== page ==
RPGs are not a game by mass-market standards, i.e. a competitive activity for people to play. As put forth in the AD&D 2nd edition Player's Handbook, "Remember, the point of an adventure is not to win but to have fun while working toward a common goal." That's a pretty hard concept to get across to the competition-driven mass market gamer.

Try to tell a non-RPGers about roleplaying. The first question out of most mouths is "How do you win?" That's easy to answer for a CRPG or a CCG. Yet the answer is irrelevant for an RPG. To make a roleplayer, you have to get past the competitive block, to emphasize (apologies to Shakespeare) that the play's the thing.

So most gamers are not automatically predisposed to be roleplaying gamers. By aiming at the mass market, then, the big money companies generally aren't selling RPGs or selling to roleplayers. But for the companies that do live and breath RPGs, you are the most essential part of their business. You, the created roleplayer, define the industry. Other games aren't a substitute for an RPG, anymore than musicals are a 'substitute' for opera. Fortunately, you can like both. The niche player has an edge over the mass-market junkie, for they have a wider selection of tastes open to them.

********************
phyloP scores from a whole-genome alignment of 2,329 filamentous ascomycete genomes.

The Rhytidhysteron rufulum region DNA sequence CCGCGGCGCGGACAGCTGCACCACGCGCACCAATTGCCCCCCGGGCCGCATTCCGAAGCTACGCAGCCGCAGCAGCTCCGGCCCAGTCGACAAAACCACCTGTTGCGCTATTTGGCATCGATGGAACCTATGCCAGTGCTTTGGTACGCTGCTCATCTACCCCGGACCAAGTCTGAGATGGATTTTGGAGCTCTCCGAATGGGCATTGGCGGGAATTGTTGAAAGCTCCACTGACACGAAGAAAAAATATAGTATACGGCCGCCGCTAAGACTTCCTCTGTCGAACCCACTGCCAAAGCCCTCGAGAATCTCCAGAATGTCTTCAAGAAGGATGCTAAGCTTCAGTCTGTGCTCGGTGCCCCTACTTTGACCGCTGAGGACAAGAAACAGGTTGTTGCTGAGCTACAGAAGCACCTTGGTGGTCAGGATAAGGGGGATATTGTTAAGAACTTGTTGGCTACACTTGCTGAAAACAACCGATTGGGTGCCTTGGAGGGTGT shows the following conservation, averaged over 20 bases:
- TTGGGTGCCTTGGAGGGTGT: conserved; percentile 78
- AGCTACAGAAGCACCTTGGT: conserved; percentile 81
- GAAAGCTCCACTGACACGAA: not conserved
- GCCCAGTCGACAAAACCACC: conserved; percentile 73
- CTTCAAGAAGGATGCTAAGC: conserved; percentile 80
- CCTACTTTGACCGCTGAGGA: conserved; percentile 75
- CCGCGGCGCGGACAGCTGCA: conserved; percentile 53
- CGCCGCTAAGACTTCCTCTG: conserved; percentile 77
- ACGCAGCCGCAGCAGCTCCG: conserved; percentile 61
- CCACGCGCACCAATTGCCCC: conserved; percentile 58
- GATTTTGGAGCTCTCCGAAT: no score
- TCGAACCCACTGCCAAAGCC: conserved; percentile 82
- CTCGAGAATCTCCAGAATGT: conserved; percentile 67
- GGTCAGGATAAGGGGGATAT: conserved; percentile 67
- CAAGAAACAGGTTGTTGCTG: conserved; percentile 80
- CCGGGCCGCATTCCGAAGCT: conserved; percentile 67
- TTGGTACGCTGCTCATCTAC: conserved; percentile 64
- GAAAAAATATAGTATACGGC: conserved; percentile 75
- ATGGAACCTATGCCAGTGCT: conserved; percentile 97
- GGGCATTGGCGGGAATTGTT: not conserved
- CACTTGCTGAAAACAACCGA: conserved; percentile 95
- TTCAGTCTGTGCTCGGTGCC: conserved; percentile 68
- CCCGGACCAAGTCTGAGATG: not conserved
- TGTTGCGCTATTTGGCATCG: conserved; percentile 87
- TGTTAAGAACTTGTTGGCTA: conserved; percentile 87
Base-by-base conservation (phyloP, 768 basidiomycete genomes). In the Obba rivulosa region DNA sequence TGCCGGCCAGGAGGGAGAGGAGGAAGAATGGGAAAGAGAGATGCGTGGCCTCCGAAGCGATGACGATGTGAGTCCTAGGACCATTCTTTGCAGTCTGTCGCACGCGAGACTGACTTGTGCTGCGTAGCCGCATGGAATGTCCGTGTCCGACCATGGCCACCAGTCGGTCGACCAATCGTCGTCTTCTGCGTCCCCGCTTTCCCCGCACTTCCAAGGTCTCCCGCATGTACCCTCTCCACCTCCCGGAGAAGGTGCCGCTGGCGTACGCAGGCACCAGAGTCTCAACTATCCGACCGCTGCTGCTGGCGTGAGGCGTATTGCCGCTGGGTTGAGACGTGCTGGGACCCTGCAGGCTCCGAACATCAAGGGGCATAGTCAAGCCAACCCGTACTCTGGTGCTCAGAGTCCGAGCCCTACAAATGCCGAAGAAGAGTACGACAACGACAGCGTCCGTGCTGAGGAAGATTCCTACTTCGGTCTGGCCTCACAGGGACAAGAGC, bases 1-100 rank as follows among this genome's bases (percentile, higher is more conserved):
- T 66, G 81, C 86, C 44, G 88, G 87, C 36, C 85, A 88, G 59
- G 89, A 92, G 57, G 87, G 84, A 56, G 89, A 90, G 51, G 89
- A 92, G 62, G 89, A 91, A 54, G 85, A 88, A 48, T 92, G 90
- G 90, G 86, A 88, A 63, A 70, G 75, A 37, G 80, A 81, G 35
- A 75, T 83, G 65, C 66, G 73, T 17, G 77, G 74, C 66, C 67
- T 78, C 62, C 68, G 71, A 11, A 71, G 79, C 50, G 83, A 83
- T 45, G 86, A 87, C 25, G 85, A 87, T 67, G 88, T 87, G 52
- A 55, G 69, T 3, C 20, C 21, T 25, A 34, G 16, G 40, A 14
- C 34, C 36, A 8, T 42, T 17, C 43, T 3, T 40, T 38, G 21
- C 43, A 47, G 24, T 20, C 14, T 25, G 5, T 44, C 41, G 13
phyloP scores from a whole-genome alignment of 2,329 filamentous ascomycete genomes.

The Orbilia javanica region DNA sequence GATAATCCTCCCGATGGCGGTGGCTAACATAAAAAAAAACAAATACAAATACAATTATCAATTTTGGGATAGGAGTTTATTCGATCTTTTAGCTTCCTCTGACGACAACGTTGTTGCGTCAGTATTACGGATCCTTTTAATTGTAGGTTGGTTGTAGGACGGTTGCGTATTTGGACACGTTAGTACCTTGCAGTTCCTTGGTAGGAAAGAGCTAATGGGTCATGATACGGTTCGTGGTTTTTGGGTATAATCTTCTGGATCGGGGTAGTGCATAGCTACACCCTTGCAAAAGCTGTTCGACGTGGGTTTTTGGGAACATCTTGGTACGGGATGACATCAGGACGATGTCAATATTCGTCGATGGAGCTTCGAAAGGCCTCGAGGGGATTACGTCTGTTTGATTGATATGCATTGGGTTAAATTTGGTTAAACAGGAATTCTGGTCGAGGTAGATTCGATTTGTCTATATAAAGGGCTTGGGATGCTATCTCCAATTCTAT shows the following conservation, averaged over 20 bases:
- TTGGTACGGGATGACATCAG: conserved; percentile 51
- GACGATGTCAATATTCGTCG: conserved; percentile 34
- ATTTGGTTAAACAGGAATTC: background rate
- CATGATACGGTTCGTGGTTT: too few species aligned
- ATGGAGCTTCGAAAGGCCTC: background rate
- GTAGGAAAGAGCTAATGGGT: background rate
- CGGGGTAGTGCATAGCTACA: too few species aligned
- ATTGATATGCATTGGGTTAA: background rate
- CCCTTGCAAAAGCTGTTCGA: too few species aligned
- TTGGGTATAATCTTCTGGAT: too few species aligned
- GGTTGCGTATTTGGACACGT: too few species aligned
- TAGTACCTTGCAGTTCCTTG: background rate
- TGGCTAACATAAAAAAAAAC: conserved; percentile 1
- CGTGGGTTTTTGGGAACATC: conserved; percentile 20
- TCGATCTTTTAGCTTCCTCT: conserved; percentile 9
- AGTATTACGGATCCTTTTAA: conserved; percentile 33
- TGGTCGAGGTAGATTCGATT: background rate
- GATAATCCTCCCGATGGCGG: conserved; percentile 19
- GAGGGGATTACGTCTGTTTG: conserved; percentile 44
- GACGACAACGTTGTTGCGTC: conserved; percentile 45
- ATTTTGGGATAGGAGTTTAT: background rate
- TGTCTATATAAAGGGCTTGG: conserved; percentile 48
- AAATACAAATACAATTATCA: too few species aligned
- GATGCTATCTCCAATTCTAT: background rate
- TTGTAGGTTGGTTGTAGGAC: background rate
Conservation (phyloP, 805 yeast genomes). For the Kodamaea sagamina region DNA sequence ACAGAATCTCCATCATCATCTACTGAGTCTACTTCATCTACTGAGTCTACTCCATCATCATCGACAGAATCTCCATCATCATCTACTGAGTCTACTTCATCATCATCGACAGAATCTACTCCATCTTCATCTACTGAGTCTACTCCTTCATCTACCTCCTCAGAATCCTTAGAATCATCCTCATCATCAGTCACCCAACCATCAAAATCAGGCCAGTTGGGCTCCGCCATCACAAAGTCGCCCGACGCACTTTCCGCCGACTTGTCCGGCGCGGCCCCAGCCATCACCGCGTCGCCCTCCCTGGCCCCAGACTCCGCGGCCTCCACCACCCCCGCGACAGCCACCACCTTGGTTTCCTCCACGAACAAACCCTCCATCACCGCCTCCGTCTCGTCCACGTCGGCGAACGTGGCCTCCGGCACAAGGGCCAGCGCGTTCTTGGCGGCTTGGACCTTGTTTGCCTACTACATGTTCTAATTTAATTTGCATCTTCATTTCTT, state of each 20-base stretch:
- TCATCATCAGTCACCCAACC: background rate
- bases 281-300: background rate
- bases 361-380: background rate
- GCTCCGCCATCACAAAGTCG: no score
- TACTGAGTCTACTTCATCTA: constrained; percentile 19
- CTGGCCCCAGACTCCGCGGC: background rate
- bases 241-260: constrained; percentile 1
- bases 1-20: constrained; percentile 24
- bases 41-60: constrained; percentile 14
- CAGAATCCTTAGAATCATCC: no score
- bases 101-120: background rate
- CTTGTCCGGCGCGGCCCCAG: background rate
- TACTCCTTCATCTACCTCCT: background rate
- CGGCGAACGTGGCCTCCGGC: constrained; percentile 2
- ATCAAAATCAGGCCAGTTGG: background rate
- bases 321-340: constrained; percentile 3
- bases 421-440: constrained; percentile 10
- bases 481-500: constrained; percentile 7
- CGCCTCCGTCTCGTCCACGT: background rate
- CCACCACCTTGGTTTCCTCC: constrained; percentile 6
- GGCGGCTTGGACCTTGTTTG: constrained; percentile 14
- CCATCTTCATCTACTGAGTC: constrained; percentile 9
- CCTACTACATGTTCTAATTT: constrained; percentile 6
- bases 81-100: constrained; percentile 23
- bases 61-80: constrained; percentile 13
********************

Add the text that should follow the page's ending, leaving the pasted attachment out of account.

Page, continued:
The lesson for companies is simple. Make sure you have a vision. Set a reasonable fiscal goal, and then go for it. It is more important to make a good living doing what you want, then to make millions but lose sight of why you do this. Know who you want to reach and what you are setting out to do.

Ultimately roleplaying is the world of imagination, and that is a precious quantity in this world. Selling ways to release imagination is perhaps the most altruistic industry one could be in.

The following people (unbeknownst to them) provided inspiration material for this soapbox. Special thanks to John Nephews of Atlas Games for pointing out that idealism can drive a company if the staff are willing. Thanks to Sean K Reynolds for posting the PHB quote in an online list, reminding us that this stuff isn't new. And thanks to Peter Adkison for being willing to speak his mind on WotC corporate ethics in several private and public forums, from which we cribbed the above paraphrased quotations. Any errors in citation are due to this author, not the source material.

Until next month,